One of the great white whales of psychotronic cinema, Deafula is as strange and singular as it sounds and possibly the most original Dracula adaptation ever. It’s also the first full length feature film ever created entirely in sign language (with oddly affecting dubbed-in dialogue for a hearing audience). Our vampire, Steve, is a preacher’s son and a mild-mannered theology student with sad, gentle blue eyes and a blond seventies shag, who isn’t bothered by crucifixes or walking around in daylight but is bothered a lot by the inexplicable trail of blood-drained corpses that lie in his wake.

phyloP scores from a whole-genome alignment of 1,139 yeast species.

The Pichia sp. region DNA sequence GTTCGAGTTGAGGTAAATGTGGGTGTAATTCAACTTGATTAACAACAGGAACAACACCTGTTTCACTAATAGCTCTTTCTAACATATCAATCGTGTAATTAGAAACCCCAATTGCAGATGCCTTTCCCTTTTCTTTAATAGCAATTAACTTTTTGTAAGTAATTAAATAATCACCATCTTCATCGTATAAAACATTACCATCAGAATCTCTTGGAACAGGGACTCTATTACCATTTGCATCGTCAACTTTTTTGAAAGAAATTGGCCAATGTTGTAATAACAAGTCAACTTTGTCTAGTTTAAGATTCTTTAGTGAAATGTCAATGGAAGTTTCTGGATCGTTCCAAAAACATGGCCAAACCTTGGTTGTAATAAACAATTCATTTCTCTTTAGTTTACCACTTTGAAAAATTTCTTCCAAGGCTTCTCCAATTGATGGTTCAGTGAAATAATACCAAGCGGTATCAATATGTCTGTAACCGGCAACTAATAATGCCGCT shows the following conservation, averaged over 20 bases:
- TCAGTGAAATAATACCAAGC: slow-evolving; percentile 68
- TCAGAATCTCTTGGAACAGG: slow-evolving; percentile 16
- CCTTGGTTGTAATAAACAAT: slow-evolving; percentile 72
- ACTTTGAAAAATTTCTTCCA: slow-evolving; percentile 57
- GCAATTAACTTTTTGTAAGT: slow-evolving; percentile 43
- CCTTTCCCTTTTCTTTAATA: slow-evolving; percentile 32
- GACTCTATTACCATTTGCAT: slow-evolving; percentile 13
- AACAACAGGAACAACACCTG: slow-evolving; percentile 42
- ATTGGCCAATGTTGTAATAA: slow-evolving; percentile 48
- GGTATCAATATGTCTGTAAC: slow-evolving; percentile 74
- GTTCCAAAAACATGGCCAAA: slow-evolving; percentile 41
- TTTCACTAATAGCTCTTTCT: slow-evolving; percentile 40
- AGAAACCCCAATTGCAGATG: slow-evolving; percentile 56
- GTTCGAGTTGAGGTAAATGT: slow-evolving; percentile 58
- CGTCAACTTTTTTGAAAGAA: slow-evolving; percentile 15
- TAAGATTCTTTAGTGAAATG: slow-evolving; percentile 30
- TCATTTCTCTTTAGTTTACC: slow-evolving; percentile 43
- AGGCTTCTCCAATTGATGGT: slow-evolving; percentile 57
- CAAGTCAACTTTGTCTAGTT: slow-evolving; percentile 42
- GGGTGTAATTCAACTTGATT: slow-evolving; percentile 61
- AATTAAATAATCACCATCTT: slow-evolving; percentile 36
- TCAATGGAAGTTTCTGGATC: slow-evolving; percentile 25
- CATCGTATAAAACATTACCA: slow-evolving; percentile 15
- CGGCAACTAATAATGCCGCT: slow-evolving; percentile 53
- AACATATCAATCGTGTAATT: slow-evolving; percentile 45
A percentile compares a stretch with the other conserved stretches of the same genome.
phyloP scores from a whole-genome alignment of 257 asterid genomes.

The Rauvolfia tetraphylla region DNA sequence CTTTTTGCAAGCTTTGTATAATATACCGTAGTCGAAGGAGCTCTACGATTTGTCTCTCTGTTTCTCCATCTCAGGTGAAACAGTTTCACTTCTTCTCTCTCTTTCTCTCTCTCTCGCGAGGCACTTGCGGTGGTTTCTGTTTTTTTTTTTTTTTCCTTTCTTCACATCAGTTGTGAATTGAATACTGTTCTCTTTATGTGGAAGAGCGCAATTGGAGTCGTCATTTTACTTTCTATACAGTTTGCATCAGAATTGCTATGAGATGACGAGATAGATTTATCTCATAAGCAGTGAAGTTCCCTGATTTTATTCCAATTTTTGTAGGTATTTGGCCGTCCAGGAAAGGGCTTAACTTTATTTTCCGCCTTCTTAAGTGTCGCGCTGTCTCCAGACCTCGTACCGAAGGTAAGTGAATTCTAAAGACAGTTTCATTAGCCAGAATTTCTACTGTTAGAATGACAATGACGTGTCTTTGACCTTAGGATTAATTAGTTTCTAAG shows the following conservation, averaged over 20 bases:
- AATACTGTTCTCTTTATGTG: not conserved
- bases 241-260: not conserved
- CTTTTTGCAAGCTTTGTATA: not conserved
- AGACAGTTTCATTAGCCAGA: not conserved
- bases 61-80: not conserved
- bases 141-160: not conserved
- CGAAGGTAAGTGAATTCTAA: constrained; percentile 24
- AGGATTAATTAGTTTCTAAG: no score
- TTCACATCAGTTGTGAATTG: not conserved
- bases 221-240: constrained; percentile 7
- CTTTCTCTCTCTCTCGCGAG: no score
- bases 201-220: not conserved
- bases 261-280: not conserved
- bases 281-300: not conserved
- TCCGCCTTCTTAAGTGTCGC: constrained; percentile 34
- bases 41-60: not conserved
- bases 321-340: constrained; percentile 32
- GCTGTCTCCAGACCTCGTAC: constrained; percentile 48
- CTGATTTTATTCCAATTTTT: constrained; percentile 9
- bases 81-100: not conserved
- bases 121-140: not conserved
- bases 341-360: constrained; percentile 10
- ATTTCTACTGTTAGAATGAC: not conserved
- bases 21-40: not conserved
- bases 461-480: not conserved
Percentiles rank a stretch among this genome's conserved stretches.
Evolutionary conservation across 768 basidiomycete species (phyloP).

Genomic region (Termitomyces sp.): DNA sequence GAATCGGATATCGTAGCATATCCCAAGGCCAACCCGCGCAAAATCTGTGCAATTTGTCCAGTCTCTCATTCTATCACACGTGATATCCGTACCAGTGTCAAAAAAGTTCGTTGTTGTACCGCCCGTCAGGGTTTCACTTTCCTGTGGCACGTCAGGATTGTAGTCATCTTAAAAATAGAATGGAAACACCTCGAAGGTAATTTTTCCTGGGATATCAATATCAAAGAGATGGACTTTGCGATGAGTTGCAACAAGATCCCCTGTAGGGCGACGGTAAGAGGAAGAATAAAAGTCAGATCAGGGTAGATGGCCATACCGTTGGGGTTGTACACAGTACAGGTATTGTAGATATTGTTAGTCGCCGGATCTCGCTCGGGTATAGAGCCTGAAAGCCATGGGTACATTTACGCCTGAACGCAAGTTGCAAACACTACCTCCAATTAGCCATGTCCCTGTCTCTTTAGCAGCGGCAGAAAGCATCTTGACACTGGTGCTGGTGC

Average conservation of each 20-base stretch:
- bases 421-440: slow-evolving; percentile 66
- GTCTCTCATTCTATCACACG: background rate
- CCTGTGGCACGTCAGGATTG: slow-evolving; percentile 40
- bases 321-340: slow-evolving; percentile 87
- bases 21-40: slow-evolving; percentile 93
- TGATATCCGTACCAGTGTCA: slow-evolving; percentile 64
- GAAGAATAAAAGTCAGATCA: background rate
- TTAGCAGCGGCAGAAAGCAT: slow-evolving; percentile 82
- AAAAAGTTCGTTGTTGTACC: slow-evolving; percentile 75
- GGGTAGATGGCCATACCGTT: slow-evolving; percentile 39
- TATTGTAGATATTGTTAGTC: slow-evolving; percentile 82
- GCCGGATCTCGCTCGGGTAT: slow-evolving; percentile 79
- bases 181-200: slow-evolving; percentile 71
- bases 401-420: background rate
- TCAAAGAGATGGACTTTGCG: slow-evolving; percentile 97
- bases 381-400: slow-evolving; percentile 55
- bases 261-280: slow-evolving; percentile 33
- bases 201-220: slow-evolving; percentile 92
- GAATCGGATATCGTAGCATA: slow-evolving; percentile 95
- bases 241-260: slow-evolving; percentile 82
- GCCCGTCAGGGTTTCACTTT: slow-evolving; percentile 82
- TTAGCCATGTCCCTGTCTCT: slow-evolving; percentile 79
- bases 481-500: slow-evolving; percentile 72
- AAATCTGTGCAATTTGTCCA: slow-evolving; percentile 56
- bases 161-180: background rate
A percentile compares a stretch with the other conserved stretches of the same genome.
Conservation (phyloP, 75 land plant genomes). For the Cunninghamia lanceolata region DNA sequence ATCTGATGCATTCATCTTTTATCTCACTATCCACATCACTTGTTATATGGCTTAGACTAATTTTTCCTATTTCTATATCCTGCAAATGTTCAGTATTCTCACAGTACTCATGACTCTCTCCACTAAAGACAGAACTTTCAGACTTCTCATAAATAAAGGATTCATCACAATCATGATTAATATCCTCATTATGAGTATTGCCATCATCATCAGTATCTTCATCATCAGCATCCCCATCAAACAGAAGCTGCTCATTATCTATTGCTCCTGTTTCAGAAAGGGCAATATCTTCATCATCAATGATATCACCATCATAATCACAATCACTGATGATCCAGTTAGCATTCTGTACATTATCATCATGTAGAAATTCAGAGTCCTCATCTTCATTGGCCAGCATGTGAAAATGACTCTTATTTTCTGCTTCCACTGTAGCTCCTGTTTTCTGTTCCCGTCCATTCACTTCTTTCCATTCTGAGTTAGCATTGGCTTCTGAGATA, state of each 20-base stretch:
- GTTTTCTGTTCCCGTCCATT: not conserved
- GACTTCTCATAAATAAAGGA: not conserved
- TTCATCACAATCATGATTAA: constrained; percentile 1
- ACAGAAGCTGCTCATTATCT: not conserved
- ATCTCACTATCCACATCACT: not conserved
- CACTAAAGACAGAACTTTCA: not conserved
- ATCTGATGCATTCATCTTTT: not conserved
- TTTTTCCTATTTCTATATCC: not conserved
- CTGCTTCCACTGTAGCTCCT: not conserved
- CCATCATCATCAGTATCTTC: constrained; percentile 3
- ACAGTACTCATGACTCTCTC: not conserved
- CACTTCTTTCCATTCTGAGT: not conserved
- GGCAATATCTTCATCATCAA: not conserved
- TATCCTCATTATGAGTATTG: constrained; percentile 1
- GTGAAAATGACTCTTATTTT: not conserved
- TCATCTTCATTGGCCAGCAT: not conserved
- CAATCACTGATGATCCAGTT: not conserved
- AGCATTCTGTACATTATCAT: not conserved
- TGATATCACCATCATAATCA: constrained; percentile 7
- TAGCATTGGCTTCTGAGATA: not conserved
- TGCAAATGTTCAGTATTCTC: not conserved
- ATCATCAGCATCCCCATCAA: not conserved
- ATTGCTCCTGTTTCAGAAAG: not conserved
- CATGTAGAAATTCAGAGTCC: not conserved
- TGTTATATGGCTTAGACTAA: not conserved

When the bloodlust comes upon him, he transforms into Deafula, an opera-caped, black-haired vampire (with an inexplicably giant schnozz), who sucks on attractive ladies but also does things like mind-control a violent junkie biker to drive himself and his girlfriend off a cliff. Only after Steve’s father lies dying of a heart attack does he direct him to his mother’s friend, a powerful occult wizardess who was at Steve’s birth. With her bug-eyed, handless (the deaf version of a mute!) hunchback assistant by her side, she reveals the satanic truth of Steve’s heritage and what he must do to rid the evil from his nature.

Dir. Peter Wolf, 1975, 16mm, 95 min.